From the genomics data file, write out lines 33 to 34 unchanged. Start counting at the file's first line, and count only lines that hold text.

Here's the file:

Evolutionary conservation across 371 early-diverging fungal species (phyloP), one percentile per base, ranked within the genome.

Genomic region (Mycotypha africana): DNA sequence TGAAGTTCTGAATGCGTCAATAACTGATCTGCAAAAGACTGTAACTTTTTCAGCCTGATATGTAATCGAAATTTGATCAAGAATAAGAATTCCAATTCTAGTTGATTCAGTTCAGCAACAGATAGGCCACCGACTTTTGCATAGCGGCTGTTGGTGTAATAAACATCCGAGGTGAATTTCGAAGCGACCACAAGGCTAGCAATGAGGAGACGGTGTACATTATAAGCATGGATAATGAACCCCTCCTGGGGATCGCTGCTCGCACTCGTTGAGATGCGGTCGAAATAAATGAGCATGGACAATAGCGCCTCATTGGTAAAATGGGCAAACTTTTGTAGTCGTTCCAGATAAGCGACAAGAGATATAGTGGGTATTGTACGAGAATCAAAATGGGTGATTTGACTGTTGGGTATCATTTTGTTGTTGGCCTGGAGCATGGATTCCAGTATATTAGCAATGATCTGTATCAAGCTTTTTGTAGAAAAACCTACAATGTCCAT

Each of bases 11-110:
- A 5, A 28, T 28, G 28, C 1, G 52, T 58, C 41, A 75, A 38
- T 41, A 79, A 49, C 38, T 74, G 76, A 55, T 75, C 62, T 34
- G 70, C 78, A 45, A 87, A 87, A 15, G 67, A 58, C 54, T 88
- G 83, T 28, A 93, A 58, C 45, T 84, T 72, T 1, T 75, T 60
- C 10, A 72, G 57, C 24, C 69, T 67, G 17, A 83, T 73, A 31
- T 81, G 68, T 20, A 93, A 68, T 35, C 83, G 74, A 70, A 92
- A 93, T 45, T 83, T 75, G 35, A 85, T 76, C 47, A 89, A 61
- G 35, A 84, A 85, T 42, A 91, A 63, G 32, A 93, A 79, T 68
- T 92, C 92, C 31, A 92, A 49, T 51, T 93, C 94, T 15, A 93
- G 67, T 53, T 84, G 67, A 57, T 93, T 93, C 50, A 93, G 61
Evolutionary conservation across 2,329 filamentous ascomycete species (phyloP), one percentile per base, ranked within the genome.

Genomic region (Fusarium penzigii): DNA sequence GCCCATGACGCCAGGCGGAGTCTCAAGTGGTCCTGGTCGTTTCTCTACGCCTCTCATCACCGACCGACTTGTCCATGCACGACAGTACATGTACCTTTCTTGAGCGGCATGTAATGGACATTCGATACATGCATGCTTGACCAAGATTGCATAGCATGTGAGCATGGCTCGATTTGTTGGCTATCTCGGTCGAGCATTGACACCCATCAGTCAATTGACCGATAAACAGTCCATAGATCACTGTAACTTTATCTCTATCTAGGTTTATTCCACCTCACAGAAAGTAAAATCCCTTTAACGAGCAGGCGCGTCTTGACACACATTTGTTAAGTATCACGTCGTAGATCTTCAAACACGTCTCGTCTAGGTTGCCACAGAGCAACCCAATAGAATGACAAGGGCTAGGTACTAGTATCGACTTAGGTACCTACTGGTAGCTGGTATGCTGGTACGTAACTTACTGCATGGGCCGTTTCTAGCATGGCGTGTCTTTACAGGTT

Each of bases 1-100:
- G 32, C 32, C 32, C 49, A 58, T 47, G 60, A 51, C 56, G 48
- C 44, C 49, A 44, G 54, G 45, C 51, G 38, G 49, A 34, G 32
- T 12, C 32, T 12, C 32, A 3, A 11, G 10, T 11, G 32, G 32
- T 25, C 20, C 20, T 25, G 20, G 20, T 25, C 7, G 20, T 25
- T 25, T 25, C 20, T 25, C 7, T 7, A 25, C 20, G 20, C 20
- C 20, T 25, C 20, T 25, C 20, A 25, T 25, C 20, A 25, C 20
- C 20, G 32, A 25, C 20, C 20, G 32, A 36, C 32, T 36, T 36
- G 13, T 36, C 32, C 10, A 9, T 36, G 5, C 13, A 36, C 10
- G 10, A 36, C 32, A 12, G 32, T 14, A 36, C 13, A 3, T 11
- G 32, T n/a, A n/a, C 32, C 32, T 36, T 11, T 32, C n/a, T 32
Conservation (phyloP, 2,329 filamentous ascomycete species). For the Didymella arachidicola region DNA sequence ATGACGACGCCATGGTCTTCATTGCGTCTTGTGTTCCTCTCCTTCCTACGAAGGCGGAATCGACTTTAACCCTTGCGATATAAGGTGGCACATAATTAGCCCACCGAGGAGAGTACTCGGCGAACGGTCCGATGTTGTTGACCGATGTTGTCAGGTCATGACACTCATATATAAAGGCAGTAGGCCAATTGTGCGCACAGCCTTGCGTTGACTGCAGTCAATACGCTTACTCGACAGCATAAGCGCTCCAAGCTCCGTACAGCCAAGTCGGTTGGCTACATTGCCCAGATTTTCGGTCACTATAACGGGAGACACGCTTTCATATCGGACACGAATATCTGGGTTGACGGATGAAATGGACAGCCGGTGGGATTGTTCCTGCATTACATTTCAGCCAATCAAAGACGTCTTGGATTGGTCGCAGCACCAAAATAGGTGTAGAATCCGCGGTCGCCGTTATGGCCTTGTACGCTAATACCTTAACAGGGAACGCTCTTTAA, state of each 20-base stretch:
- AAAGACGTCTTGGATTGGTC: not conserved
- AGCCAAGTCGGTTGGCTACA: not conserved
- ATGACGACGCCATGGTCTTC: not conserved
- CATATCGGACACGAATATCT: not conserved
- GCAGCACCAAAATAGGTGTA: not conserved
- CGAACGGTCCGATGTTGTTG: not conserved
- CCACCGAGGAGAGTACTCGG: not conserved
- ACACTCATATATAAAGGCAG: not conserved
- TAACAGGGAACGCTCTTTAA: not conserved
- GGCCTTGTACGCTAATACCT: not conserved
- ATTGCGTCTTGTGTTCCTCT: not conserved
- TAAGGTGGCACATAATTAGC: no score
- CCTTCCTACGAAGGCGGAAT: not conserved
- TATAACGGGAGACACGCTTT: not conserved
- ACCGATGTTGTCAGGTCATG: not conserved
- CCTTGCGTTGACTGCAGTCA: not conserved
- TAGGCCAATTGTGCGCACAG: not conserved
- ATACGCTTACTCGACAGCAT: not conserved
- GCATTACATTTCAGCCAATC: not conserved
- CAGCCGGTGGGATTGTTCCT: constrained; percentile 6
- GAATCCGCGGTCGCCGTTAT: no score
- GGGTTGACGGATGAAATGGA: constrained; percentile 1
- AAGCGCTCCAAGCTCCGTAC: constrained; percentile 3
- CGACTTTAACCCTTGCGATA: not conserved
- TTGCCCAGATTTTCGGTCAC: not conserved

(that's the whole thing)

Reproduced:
- CGAACGGTCCGATGTTGTTG: not conserved
- CCACCGAGGAGAGTACTCGG: not conserved